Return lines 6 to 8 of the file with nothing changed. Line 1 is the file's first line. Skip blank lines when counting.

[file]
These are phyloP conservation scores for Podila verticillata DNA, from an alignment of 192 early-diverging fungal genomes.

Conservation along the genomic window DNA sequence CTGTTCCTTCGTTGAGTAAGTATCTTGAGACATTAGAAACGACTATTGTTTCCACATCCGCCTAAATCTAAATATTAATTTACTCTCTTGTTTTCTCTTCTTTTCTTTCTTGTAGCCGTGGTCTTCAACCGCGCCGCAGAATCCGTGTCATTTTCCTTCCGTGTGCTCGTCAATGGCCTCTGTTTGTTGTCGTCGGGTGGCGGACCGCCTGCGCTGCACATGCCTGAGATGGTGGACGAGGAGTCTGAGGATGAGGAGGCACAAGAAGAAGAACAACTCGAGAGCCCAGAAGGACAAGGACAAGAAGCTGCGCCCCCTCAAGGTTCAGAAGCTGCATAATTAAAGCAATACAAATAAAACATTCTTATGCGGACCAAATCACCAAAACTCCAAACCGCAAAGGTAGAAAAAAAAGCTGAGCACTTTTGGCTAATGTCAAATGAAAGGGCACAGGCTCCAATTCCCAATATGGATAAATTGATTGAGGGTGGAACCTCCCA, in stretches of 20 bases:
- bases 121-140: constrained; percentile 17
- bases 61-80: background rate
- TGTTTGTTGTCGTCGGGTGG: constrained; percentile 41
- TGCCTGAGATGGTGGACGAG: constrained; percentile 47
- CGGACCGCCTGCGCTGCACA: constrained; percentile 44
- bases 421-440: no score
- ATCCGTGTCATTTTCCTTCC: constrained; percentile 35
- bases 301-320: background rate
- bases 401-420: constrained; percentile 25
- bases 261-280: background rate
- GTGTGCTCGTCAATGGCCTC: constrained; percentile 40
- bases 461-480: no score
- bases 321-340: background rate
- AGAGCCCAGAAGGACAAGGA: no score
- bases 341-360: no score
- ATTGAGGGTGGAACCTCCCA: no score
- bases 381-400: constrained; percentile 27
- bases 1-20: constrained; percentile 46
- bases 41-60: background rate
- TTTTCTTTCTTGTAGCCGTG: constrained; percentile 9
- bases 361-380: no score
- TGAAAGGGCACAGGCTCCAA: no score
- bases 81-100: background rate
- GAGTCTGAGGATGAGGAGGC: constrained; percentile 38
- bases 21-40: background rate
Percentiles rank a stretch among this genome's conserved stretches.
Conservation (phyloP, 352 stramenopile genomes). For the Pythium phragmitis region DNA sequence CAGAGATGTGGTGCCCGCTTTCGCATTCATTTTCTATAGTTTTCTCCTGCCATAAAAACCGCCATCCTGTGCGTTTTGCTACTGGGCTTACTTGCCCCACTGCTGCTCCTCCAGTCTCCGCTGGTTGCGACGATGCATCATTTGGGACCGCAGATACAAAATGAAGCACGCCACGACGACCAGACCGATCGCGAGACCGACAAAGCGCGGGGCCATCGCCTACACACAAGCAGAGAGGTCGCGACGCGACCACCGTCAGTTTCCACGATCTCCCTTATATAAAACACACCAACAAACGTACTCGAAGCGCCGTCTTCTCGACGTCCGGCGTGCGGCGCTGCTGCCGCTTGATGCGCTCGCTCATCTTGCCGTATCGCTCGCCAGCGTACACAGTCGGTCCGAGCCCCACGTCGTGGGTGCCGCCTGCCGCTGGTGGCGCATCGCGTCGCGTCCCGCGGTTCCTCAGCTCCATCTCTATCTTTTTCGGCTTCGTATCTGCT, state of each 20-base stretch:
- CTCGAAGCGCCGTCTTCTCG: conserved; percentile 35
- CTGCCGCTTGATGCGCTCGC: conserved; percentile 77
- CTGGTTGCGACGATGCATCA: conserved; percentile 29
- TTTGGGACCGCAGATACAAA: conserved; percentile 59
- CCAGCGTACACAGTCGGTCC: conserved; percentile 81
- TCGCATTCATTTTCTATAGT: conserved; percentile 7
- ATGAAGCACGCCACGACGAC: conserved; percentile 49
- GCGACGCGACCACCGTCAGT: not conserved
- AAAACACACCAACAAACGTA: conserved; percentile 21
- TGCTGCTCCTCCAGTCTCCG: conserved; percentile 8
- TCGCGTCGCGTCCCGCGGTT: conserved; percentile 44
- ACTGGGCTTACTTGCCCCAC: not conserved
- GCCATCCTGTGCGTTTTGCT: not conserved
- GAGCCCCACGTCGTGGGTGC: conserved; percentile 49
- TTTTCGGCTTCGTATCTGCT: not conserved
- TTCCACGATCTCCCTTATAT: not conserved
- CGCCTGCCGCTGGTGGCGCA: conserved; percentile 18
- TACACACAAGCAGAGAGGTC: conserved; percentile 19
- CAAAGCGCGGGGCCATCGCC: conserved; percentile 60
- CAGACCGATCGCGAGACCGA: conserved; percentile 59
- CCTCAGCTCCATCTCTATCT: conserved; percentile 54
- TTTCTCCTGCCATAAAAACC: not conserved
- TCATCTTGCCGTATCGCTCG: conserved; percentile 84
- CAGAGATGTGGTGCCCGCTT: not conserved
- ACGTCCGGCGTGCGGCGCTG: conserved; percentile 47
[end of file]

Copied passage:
- TGCCTGAGATGGTGGACGAG: constrained; percentile 47
- CGGACCGCCTGCGCTGCACA: constrained; percentile 44
- bases 421-440: no score